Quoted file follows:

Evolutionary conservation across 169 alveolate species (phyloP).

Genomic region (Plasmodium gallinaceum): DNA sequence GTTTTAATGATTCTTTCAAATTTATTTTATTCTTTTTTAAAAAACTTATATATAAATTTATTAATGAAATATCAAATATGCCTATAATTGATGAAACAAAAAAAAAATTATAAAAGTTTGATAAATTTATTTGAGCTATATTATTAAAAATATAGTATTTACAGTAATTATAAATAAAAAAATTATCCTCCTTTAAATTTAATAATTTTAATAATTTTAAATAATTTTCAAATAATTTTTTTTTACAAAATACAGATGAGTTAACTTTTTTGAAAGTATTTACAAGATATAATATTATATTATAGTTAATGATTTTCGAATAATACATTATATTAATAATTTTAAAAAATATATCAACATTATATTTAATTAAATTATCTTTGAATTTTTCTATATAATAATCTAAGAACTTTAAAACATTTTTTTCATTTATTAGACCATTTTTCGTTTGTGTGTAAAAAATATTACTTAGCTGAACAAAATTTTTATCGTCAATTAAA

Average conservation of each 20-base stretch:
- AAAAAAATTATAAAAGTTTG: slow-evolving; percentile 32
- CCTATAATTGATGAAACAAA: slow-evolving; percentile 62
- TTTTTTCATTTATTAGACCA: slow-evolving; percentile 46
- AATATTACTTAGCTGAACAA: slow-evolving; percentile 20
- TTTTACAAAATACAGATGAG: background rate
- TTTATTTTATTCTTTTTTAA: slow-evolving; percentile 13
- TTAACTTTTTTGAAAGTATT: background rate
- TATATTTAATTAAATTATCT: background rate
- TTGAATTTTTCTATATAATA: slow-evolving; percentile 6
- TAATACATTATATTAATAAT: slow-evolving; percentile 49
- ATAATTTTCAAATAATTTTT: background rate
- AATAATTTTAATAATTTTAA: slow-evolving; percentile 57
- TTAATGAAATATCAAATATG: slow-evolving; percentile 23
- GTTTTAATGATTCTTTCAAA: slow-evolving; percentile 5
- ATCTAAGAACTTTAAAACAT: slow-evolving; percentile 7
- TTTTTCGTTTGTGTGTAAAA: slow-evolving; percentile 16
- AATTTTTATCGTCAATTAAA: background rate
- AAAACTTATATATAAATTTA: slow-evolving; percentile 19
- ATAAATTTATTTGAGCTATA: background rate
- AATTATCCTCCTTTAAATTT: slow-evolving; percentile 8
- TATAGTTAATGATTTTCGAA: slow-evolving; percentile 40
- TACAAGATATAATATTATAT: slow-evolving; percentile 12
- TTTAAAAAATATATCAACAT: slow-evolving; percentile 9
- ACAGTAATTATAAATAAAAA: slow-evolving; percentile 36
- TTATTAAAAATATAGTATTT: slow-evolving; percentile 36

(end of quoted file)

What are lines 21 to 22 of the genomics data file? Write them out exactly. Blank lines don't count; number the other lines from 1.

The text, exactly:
- AAAACTTATATATAAATTTA: slow-evolving; percentile 19
- ATAAATTTATTTGAGCTATA: background rate